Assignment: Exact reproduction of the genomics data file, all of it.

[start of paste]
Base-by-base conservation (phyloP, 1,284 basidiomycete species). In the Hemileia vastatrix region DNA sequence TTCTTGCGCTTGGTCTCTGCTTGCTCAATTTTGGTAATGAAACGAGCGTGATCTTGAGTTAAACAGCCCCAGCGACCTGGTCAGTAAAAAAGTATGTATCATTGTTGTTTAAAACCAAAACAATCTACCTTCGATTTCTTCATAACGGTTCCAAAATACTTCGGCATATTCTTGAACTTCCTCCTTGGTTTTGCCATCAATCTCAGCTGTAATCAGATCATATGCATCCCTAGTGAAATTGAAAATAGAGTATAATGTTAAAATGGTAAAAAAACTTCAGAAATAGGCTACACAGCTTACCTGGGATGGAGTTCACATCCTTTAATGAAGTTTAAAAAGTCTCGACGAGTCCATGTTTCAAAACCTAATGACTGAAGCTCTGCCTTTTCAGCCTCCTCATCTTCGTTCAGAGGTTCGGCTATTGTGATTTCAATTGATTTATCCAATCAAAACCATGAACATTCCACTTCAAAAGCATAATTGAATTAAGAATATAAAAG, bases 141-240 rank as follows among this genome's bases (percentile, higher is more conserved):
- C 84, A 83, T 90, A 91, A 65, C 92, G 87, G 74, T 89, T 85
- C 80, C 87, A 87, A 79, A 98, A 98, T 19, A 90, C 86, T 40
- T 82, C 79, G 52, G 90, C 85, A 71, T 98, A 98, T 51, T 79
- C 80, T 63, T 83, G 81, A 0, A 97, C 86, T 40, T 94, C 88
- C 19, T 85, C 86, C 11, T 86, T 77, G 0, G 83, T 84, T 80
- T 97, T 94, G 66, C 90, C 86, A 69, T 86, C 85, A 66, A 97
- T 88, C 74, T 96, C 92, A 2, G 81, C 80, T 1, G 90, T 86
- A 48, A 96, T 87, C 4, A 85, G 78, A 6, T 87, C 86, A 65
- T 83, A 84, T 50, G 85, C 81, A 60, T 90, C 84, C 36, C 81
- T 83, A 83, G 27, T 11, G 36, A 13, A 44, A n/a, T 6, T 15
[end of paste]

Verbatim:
Base-by-base conservation (phyloP, 1,284 basidiomycete species). In the Hemileia vastatrix region DNA sequence TTCTTGCGCTTGGTCTCTGCTTGCTCAATTTTGGTAATGAAACGAGCGTGATCTTGAGTTAAACAGCCCCAGCGACCTGGTCAGTAAAAAAGTATGTATCATTGTTGTTTAAAACCAAAACAATCTACCTTCGATTTCTTCATAACGGTTCCAAAATACTTCGGCATATTCTTGAACTTCCTCCTTGGTTTTGCCATCAATCTCAGCTGTAATCAGATCATATGCATCCCTAGTGAAATTGAAAATAGAGTATAATGTTAAAATGGTAAAAAAACTTCAGAAATAGGCTACACAGCTTACCTGGGATGGAGTTCACATCCTTTAATGAAGTTTAAAAAGTCTCGACGAGTCCATGTTTCAAAACCTAATGACTGAAGCTCTGCCTTTTCAGCCTCCTCATCTTCGTTCAGAGGTTCGGCTATTGTGATTTCAATTGATTTATCCAATCAAAACCATGAACATTCCACTTCAAAAGCATAATTGAATTAAGAATATAAAAG, bases 141-240 rank as follows among this genome's bases (percentile, higher is more conserved):
- C 84, A 83, T 90, A 91, A 65, C 92, G 87, G 74, T 89, T 85
- C 80, C 87, A 87, A 79, A 98, A 98, T 19, A 90, C 86, T 40
- T 82, C 79, G 52, G 90, C 85, A 71, T 98, A 98, T 51, T 79
- C 80, T 63, T 83, G 81, A 0, A 97, C 86, T 40, T 94, C 88
- C 19, T 85, C 86, C 11, T 86, T 77, G 0, G 83, T 84, T 80
- T 97, T 94, G 66, C 90, C 86, A 69, T 86, C 85, A 66, A 97
- T 88, C 74, T 96, C 92, A 2, G 81, C 80, T 1, G 90, T 86
- A 48, A 96, T 87, C 4, A 85, G 78, A 6, T 87, C 86, A 65
- T 83, A 84, T 50, G 85, C 81, A 60, T 90, C 84, C 36, C 81
- T 83, A 83, G 27, T 11, G 36, A 13, A 44, A n/a, T 6, T 15